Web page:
A New Hurricane Forecast: No Reason for Reassurance

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CLAUDIA DAUT / REUTERS

Palm trees in Cuba are shaken by the winds of Hurricane Wilma in 2005. The NOAA's forecast predicts that eight to 10 of the storms next year will be classified as hurricanes.

The 2006 Atlantic Hurricane Season formally begins on June 1, which means it's time for NOAA, the National Oceanic and Atmospheric Administration, to issue its annual forecast. It's not promising: the next six months should be "very active" — which translates to a prediction of 13-15 tropical storms significant enough to be named. Eight to 10 of them should become full-fledged hurricanes, and four to six of these should be major hurricanes.

All of these figures are significantly above the historical average. And yet they qualify as a relief compared to last year's awful season. With 28 named storms, 15 hurricanes and seven qualifying as major — including a record four Category 5's, the most powerful. But then, last season wasn't predicted to be as bad as it turned out, so there's little reason to be reassured. Hurricane experts believe we entered a period of increased hurricane threat back in 1995, with atmospheric conditions that combine for a sort of perfect storm, as it were, of hurricane-favoring conditions. Among them:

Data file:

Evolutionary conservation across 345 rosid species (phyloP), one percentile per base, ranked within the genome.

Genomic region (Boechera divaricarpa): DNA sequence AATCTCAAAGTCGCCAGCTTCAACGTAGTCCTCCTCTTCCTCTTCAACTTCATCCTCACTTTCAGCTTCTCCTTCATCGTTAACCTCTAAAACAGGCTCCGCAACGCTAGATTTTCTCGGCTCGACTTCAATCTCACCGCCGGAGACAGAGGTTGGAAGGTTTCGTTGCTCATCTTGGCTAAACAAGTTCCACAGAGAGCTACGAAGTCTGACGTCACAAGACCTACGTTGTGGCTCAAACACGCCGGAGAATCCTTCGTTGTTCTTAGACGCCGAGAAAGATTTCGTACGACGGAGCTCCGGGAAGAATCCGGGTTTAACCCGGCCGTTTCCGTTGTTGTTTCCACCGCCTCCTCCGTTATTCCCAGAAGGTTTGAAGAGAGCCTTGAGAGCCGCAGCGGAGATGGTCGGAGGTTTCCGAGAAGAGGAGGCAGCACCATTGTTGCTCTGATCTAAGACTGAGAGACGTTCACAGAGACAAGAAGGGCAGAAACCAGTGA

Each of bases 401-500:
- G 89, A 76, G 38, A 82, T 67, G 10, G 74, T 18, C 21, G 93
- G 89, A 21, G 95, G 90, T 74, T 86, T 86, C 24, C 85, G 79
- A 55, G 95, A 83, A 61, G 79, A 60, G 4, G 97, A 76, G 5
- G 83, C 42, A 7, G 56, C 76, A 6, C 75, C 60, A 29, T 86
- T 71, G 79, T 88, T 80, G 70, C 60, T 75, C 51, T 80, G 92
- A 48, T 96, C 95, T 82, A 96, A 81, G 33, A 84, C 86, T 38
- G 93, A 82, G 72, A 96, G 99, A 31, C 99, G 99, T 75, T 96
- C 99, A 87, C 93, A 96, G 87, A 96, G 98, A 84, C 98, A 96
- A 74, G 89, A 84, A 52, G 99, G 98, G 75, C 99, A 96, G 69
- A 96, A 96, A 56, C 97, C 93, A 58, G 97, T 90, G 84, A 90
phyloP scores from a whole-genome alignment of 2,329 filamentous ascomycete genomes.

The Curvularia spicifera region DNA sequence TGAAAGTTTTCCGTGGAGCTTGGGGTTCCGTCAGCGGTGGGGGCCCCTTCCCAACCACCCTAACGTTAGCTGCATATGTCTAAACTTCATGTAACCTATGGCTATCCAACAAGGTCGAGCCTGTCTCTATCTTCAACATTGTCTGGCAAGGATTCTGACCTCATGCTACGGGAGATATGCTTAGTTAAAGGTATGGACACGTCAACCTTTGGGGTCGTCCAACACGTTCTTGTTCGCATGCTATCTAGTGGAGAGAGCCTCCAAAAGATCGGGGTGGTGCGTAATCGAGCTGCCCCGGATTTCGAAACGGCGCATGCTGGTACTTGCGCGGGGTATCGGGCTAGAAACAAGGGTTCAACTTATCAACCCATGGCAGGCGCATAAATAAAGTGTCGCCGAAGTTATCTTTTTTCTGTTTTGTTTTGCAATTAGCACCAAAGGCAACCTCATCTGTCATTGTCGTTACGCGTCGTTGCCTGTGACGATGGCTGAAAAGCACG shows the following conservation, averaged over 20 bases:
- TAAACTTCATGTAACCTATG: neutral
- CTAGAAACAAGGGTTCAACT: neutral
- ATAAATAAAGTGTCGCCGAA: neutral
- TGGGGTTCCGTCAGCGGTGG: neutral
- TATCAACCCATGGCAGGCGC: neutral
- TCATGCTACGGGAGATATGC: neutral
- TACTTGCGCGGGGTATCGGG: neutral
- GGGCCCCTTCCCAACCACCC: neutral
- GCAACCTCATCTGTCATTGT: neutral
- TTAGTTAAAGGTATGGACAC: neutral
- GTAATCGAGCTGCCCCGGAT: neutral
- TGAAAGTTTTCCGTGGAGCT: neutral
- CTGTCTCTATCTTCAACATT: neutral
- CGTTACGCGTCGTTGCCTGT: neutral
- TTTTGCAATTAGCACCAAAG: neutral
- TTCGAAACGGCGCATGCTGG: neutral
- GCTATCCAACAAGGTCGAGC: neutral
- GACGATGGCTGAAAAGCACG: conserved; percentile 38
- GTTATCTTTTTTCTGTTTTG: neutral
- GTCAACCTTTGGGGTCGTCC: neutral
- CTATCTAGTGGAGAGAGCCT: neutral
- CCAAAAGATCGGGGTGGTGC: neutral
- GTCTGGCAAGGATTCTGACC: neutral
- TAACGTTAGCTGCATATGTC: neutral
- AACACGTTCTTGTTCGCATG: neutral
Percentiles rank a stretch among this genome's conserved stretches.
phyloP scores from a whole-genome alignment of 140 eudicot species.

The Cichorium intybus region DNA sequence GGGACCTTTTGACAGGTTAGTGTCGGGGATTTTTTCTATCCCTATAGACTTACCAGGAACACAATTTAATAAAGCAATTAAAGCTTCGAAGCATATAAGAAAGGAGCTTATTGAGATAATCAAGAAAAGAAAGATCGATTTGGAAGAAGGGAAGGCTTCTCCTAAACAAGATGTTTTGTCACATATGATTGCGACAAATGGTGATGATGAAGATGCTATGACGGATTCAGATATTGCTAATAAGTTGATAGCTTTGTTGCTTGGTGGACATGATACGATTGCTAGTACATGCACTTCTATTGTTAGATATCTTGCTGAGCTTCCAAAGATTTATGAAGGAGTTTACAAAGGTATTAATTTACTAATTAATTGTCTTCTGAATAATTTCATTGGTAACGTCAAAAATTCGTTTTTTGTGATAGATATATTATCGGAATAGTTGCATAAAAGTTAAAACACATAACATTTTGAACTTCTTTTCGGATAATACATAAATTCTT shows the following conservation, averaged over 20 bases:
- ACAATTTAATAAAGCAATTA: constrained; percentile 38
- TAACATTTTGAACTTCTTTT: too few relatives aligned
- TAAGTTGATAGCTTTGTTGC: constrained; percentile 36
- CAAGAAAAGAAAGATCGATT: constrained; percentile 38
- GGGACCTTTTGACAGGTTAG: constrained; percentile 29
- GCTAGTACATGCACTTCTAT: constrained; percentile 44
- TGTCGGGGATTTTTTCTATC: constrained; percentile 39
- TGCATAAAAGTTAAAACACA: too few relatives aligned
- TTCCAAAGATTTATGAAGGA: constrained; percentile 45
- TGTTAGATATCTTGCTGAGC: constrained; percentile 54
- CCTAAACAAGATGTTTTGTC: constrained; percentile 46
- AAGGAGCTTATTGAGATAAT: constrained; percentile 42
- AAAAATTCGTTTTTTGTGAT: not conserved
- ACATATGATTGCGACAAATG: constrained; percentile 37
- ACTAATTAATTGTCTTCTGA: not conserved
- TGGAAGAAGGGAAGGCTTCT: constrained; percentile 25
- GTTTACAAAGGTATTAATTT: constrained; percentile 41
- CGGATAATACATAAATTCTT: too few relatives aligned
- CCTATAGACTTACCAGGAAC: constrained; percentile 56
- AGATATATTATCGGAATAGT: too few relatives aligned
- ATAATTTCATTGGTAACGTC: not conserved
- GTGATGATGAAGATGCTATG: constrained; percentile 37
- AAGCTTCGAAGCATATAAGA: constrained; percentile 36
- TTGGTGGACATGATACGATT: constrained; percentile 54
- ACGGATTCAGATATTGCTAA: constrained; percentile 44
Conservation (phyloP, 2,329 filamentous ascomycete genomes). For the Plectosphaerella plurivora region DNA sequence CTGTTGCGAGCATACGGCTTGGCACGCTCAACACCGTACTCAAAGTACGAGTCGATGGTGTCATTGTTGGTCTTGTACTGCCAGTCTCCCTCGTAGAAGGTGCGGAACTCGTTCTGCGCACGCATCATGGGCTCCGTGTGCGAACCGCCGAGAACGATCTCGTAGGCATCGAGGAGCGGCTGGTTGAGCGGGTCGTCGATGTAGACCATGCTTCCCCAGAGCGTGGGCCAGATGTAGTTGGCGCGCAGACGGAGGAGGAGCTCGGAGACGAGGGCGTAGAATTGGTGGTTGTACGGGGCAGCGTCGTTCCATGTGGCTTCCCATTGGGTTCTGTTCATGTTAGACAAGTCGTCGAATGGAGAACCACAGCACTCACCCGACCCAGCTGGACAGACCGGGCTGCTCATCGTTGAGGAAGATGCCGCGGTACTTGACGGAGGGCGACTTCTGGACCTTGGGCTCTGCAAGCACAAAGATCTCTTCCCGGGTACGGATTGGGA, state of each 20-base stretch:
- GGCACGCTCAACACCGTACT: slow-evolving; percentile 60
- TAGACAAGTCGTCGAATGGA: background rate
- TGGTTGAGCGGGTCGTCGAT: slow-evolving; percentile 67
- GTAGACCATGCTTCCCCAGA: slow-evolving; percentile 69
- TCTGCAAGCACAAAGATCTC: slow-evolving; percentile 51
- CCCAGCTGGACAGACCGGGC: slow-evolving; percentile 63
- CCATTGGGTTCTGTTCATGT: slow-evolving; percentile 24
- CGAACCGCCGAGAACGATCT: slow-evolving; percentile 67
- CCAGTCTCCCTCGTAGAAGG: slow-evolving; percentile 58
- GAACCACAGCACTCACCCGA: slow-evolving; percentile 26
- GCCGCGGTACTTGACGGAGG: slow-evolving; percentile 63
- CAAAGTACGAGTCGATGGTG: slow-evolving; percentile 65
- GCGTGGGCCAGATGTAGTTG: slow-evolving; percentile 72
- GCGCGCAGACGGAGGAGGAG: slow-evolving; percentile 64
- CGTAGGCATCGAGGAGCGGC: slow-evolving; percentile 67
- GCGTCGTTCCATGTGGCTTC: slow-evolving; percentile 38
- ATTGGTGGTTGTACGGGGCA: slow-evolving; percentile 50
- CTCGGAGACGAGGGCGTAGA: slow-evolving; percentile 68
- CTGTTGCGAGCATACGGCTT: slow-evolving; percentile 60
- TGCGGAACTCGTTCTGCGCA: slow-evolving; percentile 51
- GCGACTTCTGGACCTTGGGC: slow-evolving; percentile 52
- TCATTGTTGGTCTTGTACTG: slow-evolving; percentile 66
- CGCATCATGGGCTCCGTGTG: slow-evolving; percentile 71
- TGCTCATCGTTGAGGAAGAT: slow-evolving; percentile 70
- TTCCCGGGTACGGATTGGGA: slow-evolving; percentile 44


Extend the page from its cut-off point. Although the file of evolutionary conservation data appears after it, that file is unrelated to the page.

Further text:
—warmer than average sea-surface temperatures in the North Atlantic, which pumps heat energy into storms and makes them stronger

—less wind shear — that is, fewer winds blowing across the path of hurricanes, which tend to disrupt their formation and growth

—stronger easterly winds in the upper atmosphere, which encourage storms that form over west Africa to travel across the Atlantic toward the Americas.

What the forecasters can't predict at all is where the track of these storms might lead. Some of them undoubtedly won't make landfall at all, and the ones that do could strike almost anywhere from Massachusetts down to Mexico. With the increase in population in most coastal areas, there will be that much greater potential for death and destruction. With any luck, the lessons of Katrina will at least make evacuations more timely and orderly. But anyone who lives on the Atlantic or Gulf Coast of North America, or on islands in the Caribbean, should begin thinking now about how to deal with a catastrophic storm if it should barrel their way. And emergency management officials would do to go over their disaster plans very, very meticulously.